SJD: Finally, any advice you would give to actors looking to make a career move?
Don’t let people tell you “you’re not ready”, but do your research. It’s important to learn how the industry works in different places. Don’t let the fear of “not getting an answer” stop you from approaching people. Being with my significant other has taught me that. He’s made me more fearless than I ever could imagine. Ask questions as often as possible. A friend recently said to me, “You know, you’re the only actor who’s been willing to share any information with me.” I was shocked. I would like to say to those actors, the ones who are so controlled by their own fear that they think others’ success can somehow infringe upon their own, “You’re a jerk! Shame on you! There’s room for all of us. PS you suck.”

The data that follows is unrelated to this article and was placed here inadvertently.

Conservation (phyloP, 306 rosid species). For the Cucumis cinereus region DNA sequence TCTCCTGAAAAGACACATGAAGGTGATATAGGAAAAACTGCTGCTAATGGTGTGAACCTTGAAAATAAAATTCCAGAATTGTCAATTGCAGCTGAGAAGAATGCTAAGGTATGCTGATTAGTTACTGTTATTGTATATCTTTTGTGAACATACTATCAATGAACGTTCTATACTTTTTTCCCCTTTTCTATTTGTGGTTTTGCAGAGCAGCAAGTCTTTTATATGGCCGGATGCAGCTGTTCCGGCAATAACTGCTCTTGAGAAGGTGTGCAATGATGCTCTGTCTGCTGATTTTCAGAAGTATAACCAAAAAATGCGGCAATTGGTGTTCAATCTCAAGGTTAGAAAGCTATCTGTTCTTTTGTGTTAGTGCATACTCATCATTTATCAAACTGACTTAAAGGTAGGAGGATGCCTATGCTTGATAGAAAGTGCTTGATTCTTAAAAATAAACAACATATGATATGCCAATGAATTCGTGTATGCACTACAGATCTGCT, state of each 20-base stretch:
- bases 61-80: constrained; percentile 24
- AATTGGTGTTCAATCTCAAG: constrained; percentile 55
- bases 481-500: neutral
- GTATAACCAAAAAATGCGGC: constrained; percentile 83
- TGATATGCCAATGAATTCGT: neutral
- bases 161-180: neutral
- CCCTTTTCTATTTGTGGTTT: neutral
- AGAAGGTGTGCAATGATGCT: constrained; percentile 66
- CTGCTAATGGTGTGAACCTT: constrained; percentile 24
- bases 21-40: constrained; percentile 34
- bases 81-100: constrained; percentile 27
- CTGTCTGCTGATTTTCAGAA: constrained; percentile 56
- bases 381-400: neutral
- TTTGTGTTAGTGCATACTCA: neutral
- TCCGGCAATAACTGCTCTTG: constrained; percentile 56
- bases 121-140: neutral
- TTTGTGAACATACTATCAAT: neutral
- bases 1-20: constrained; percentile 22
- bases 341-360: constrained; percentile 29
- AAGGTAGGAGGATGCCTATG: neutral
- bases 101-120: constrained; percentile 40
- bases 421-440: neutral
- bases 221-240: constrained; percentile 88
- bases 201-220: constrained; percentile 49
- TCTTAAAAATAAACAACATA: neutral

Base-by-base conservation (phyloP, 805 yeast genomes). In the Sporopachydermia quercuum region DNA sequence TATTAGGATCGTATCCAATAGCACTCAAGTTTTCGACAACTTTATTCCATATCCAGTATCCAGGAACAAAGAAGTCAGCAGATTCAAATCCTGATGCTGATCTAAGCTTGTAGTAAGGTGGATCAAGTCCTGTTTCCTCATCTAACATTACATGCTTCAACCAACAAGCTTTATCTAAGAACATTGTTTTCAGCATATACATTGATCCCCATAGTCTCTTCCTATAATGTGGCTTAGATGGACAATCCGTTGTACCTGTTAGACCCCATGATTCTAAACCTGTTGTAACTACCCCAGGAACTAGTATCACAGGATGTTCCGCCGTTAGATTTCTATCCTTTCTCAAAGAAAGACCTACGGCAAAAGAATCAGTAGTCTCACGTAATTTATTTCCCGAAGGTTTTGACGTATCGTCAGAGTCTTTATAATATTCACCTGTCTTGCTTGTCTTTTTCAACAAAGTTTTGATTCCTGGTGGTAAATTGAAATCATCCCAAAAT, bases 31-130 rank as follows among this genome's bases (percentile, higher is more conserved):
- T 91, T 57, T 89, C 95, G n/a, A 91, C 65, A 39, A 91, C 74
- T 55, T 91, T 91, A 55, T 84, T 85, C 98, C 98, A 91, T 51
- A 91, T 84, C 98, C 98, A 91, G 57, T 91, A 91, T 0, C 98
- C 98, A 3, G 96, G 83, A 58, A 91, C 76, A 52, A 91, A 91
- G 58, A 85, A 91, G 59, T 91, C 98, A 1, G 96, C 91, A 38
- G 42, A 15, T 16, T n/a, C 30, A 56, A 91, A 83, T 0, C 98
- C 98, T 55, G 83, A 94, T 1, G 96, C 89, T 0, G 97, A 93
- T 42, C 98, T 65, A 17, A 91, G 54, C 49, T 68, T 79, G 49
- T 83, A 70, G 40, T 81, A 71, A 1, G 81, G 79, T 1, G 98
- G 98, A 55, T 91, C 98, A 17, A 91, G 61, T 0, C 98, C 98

SJD: How can people follow your career? Instagram…. Facebook etc.
People can visit my website www.camillehollette-french.com – Instagram @thiscity0fmine and Facebook https://www.facebook.com/thiscity0fmine are great. I’ve got Twitter but I’m still learning how to use it. I’m not completely sold on it…
Thanks to Camille Hollett-French and Liz Rodriguez and EMR Media for arranging the interview.